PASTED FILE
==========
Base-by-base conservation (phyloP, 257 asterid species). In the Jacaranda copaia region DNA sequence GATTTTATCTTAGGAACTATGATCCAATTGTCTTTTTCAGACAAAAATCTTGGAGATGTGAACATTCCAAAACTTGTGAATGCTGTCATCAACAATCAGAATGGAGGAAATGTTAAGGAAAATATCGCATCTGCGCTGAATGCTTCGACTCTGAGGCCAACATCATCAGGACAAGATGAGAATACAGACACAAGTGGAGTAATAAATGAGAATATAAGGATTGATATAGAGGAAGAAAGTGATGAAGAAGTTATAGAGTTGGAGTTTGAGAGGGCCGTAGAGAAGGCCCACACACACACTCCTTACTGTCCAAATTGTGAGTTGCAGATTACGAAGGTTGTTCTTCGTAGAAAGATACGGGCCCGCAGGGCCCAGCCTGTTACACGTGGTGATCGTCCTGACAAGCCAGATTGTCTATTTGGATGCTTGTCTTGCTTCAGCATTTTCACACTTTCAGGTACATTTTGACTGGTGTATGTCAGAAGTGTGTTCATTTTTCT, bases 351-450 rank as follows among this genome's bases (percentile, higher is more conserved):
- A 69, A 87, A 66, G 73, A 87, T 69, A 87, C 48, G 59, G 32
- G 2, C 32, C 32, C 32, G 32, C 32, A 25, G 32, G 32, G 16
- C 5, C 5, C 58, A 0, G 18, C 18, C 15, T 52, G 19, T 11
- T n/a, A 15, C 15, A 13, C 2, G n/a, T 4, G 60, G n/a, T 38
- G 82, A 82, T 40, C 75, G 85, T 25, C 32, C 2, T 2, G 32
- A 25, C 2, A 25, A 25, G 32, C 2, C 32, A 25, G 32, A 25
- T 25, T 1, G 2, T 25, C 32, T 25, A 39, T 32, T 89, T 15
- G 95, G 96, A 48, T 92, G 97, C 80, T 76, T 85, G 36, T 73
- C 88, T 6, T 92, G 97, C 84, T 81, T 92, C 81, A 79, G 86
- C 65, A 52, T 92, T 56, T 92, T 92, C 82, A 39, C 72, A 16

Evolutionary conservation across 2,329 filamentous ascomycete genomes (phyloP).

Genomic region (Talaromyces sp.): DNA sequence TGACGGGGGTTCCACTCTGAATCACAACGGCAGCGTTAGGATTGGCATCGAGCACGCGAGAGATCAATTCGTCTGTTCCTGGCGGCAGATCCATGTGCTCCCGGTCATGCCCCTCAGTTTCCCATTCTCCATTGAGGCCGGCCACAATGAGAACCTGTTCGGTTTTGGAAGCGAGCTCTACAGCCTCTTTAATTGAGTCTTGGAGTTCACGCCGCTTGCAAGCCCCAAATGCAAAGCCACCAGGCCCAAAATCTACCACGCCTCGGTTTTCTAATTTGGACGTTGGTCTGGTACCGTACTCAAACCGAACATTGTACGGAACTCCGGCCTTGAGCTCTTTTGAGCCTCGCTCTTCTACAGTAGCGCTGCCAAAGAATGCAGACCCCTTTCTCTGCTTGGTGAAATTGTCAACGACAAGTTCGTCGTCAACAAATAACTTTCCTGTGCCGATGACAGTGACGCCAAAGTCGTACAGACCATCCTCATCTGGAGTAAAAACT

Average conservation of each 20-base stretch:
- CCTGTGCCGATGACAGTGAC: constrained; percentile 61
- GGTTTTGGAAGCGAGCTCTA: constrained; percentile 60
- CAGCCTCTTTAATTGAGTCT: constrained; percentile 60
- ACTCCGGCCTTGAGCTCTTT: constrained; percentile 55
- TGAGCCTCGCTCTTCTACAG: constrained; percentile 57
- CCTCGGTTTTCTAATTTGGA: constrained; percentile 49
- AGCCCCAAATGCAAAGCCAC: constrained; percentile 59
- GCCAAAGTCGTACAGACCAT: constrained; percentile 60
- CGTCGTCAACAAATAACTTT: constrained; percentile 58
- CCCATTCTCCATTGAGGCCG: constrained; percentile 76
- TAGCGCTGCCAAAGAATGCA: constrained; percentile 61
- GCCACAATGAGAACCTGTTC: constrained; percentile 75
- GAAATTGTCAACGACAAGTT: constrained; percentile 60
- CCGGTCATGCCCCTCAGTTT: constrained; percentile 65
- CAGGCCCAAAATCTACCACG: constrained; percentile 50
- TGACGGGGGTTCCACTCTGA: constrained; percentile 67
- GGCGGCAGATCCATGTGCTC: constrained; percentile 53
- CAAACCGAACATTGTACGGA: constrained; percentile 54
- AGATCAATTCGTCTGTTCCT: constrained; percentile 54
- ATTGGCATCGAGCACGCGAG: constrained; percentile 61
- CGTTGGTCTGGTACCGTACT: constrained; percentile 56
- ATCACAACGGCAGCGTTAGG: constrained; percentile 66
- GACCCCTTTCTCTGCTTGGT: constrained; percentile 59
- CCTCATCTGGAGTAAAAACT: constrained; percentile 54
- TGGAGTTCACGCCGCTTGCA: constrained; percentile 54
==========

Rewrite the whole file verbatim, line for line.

Base-by-base conservation (phyloP, 257 asterid species). In the Jacaranda copaia region DNA sequence GATTTTATCTTAGGAACTATGATCCAATTGTCTTTTTCAGACAAAAATCTTGGAGATGTGAACATTCCAAAACTTGTGAATGCTGTCATCAACAATCAGAATGGAGGAAATGTTAAGGAAAATATCGCATCTGCGCTGAATGCTTCGACTCTGAGGCCAACATCATCAGGACAAGATGAGAATACAGACACAAGTGGAGTAATAAATGAGAATATAAGGATTGATATAGAGGAAGAAAGTGATGAAGAAGTTATAGAGTTGGAGTTTGAGAGGGCCGTAGAGAAGGCCCACACACACACTCCTTACTGTCCAAATTGTGAGTTGCAGATTACGAAGGTTGTTCTTCGTAGAAAGATACGGGCCCGCAGGGCCCAGCCTGTTACACGTGGTGATCGTCCTGACAAGCCAGATTGTCTATTTGGATGCTTGTCTTGCTTCAGCATTTTCACACTTTCAGGTACATTTTGACTGGTGTATGTCAGAAGTGTGTTCATTTTTCT, bases 351-450 rank as follows among this genome's bases (percentile, higher is more conserved):
- A 69, A 87, A 66, G 73, A 87, T 69, A 87, C 48, G 59, G 32
- G 2, C 32, C 32, C 32, G 32, C 32, A 25, G 32, G 32, G 16
- C 5, C 5, C 58, A 0, G 18, C 18, C 15, T 52, G 19, T 11
- T n/a, A 15, C 15, A 13, C 2, G n/a, T 4, G 60, G n/a, T 38
- G 82, A 82, T 40, C 75, G 85, T 25, C 32, C 2, T 2, G 32
- A 25, C 2, A 25, A 25, G 32, C 2, C 32, A 25, G 32, A 25
- T 25, T 1, G 2, T 25, C 32, T 25, A 39, T 32, T 89, T 15
- G 95, G 96, A 48, T 92, G 97, C 80, T 76, T 85, G 36, T 73
- C 88, T 6, T 92, G 97, C 84, T 81, T 92, C 81, A 79, G 86
- C 65, A 52, T 92, T 56, T 92, T 92, C 82, A 39, C 72, A 16

Evolutionary conservation across 2,329 filamentous ascomycete genomes (phyloP).

Genomic region (Talaromyces sp.): DNA sequence TGACGGGGGTTCCACTCTGAATCACAACGGCAGCGTTAGGATTGGCATCGAGCACGCGAGAGATCAATTCGTCTGTTCCTGGCGGCAGATCCATGTGCTCCCGGTCATGCCCCTCAGTTTCCCATTCTCCATTGAGGCCGGCCACAATGAGAACCTGTTCGGTTTTGGAAGCGAGCTCTACAGCCTCTTTAATTGAGTCTTGGAGTTCACGCCGCTTGCAAGCCCCAAATGCAAAGCCACCAGGCCCAAAATCTACCACGCCTCGGTTTTCTAATTTGGACGTTGGTCTGGTACCGTACTCAAACCGAACATTGTACGGAACTCCGGCCTTGAGCTCTTTTGAGCCTCGCTCTTCTACAGTAGCGCTGCCAAAGAATGCAGACCCCTTTCTCTGCTTGGTGAAATTGTCAACGACAAGTTCGTCGTCAACAAATAACTTTCCTGTGCCGATGACAGTGACGCCAAAGTCGTACAGACCATCCTCATCTGGAGTAAAAACT

Average conservation of each 20-base stretch:
- CCTGTGCCGATGACAGTGAC: constrained; percentile 61
- GGTTTTGGAAGCGAGCTCTA: constrained; percentile 60
- CAGCCTCTTTAATTGAGTCT: constrained; percentile 60
- ACTCCGGCCTTGAGCTCTTT: constrained; percentile 55
- TGAGCCTCGCTCTTCTACAG: constrained; percentile 57
- CCTCGGTTTTCTAATTTGGA: constrained; percentile 49
- AGCCCCAAATGCAAAGCCAC: constrained; percentile 59
- GCCAAAGTCGTACAGACCAT: constrained; percentile 60
- CGTCGTCAACAAATAACTTT: constrained; percentile 58
- CCCATTCTCCATTGAGGCCG: constrained; percentile 76
- TAGCGCTGCCAAAGAATGCA: constrained; percentile 61
- GCCACAATGAGAACCTGTTC: constrained; percentile 75
- GAAATTGTCAACGACAAGTT: constrained; percentile 60
- CCGGTCATGCCCCTCAGTTT: constrained; percentile 65
- CAGGCCCAAAATCTACCACG: constrained; percentile 50
- TGACGGGGGTTCCACTCTGA: constrained; percentile 67
- GGCGGCAGATCCATGTGCTC: constrained; percentile 53
- CAAACCGAACATTGTACGGA: constrained; percentile 54
- AGATCAATTCGTCTGTTCCT: constrained; percentile 54
- ATTGGCATCGAGCACGCGAG: constrained; percentile 61
- CGTTGGTCTGGTACCGTACT: constrained; percentile 56
- ATCACAACGGCAGCGTTAGG: constrained; percentile 66
- GACCCCTTTCTCTGCTTGGT: constrained; percentile 59
- CCTCATCTGGAGTAAAAACT: constrained; percentile 54
- TGGAGTTCACGCCGCTTGCA: constrained; percentile 54